So all the service of the Lord was established that day for observing the Passover and for offering burnt offerings on the altar of the Lord, according to the command of King Josiah. The Israelites who were present in Judah also observed the Passover at that time and the Festival of Unleavened Bread for seven days. No Passover had been observed like it in Israel since the days of the prophet Samuel. None of the kings of Israel ever observed a Passover like the one that Josiah observed with the priests, the Levites, all Judah, the Israelites who were present in Judah, and the inhabitants of Jerusalem. In the eighteenth year of Josiah’s reign, this Passover was observed.

Josiah’s Last Deeds and Death

After all this that Josiah had prepared for the temple, King Neco of Egypt marched up to fight at Carchemish by the Euphrates, and Josiah went out to confront him. But Neco sent messengers to him, saying, “What is the issue between you and me, king of Judah? I have not come against you today but I am fighting another dynasty. God told me to hurry. Stop opposing God who is with me; don’t make him destroy you!”

But Josiah did not turn away from him; instead, in order to fight with him he disguised himself. He did not listen to Neco’s words from the mouth of God, but went to the Valley of Megiddo to fight. The archers shot King Josiah, and he said to his servants, “Take me away, for I am severely wounded!” So his servants took him out of the war chariot, carried him in his second chariot, and brought him to Jerusalem. Then he died, and they buried him in the tomb of his ancestors. All Judah and Jerusalem mourned for Josiah. Jeremiah chanted a dirge over Josiah, and all the male and female singers still speak of Josiah in their dirges today. They established them as a statute for Israel, and indeed they are written in the Dirges.

The rest of the events of Josiah’s reign, along with his deeds of faithful love according to what is written in the law of the Lord, and his words, from beginning to end, are written in the Book of the Kings of Israel and Judah.

Judah’s King Jehoahaz

Then the common people took Jehoahaz son of Josiah and made him king in Jerusalem in place of his father.

Jehoahaz was twenty-three years old when he became king, and he reigned three months in Jerusalem. The king of Egypt deposed him in Jerusalem and fined the land seventy-five hundred pounds of silver and seventy-five pounds of gold.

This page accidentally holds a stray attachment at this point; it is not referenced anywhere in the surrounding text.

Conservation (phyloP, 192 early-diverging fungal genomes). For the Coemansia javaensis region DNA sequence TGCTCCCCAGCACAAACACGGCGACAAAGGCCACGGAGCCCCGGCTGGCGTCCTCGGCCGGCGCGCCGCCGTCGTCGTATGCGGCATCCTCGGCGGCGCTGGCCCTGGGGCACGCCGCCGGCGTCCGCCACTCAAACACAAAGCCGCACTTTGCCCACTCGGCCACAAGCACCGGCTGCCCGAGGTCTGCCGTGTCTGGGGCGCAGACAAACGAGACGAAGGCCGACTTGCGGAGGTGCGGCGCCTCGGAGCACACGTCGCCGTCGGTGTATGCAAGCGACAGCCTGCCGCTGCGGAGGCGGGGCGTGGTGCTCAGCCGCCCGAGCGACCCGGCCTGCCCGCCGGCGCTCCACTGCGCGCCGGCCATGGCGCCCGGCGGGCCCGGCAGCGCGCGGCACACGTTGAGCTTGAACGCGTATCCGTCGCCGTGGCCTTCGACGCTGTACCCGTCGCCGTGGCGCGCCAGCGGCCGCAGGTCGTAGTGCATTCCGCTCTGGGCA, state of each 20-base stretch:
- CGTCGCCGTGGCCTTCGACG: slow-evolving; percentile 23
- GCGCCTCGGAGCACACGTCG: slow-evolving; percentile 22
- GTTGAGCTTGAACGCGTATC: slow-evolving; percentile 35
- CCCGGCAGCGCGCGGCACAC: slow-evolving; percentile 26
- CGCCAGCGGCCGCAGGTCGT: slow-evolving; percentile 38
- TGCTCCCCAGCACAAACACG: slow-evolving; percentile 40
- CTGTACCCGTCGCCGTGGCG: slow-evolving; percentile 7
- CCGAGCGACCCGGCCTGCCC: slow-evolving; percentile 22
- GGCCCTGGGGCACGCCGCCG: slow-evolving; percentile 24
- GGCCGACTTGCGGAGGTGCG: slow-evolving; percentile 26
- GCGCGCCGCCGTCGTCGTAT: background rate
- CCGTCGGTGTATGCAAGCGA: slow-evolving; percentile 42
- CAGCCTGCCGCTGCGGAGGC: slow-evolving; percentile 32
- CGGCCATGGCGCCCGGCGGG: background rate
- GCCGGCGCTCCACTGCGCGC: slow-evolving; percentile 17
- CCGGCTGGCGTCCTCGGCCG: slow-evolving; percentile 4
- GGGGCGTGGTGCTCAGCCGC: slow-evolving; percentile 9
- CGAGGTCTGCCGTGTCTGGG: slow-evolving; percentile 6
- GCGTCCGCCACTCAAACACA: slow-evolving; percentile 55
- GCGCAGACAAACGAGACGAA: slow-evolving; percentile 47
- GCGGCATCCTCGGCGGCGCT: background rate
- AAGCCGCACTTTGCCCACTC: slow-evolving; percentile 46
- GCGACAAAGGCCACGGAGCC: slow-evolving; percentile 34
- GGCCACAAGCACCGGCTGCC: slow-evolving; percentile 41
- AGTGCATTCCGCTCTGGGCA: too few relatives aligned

Judah’s King Jehoiakim

Then King Neco of Egypt made Jehoahaz’s brother Eliakim king over Judah and Jerusalem and changed Eliakim’s name to Jehoiakim. But Neco took his brother Jehoahaz and brought him to Egypt.

Jehoiakim was twenty-five years old when he became king, and he reigned eleven years in Jerusalem. He did what was evil in the sight of the Lord his God. Now King Nebuchadnezzar of Babylon attacked him and bound him in bronze shackles to take him to Babylon. Also Nebuchadnezzar took some of the articles of the Lord’s temple to Babylon and put them in his temple in Babylon.

The rest of the deeds of Jehoiakim, the detestable actions he committed, and what was found against him, are written in the Book of Israel’s Kings. His son Jehoiachin became king in his place.

Judah’s King Jehoiachin

Jehoiachin was eighteen years old when he became king, and he reigned three months and ten days in Jerusalem. He did what was evil in the Lord’s sight. In the spring Nebuchadnezzar sent for him and brought him to Babylon along with the valuable articles of the Lord’s temple. Then he made Jehoiachin’s brother Zedekiah king over Judah and Jerusalem.

Judah’s King Zedekiah

Zedekiah was twenty-one years old when he became king, and he reigned eleven years in Jerusalem. He did what was evil in the sight of the Lord his God and did not humble himself before the prophet Jeremiah at the Lord’s command. He also rebelled against King Nebuchadnezzar who had made him swear allegiance by God. He became obstinate and hardened his heart against returning to the Lord, the God of Israel. All the leaders of the priests and the people multiplied their unfaithful deeds, imitating all the detestable practices of the nations, and they defiled the Lord’s temple that he had consecrated in Jerusalem.

The Destruction of Jerusalem

But the Lord, the God of their ancestors sent word against them by the hand of his messengers, sending them time and time again, for he had compassion on his people and on his dwelling place. But they kept ridiculing God’s messengers, despising his words, and scoffing at his prophets, until the Lord’s wrath was so stirred up against his people that there was no remedy. So he brought up against them the king of the Chaldeans, who killed their fit young men with the sword in the house of their sanctuary. He had no pity on young men or young women, elderly or aged; he handed them all over to him. He took everything to Babylon—all the articles of God’s temple, large and small, the treasures of the Lord’s temple, and the treasures of the king and his officials. Then the Chaldeans burned God’s temple. They tore down Jerusalem’s wall, burned all its palaces, and destroyed all its valuable articles.

He deported those who escaped from the sword to Babylon, and they became servants to him and his sons until the rise of the Persian kingdom. This fulfilled the word of the Lord through Jeremiah, and the land enjoyed its Sabbath rest all the days of the desolation until seventy years were fulfilled.

The Decree of Cyrus

In the first year of King Cyrus of Persia, in order to fulfill the word of the Lord spoken through Jeremiah, the Lord roused the spirit of King Cyrus of Persia to issue a proclamation throughout his entire kingdom and also to put it in writing:

This is what King Cyrus of Persia says: The Lord, the God of the heavens, has given me all the kingdoms of the earth and has appointed me to build him a temple at Jerusalem in Judah. Any of his people among you may go up, and may the Lord his God be with him.


Scripture quotations have been taken from the Christian Standard Bible®, Copyright © 2017 by Holman Bible Publishers. Used by permission. Christian Standard Bible® and CSB® are federally registered trademarks of Holman Bible Publishers.

Leave a Comment:

Name:

Comment:


More from Daily Bible Reading

Previous Page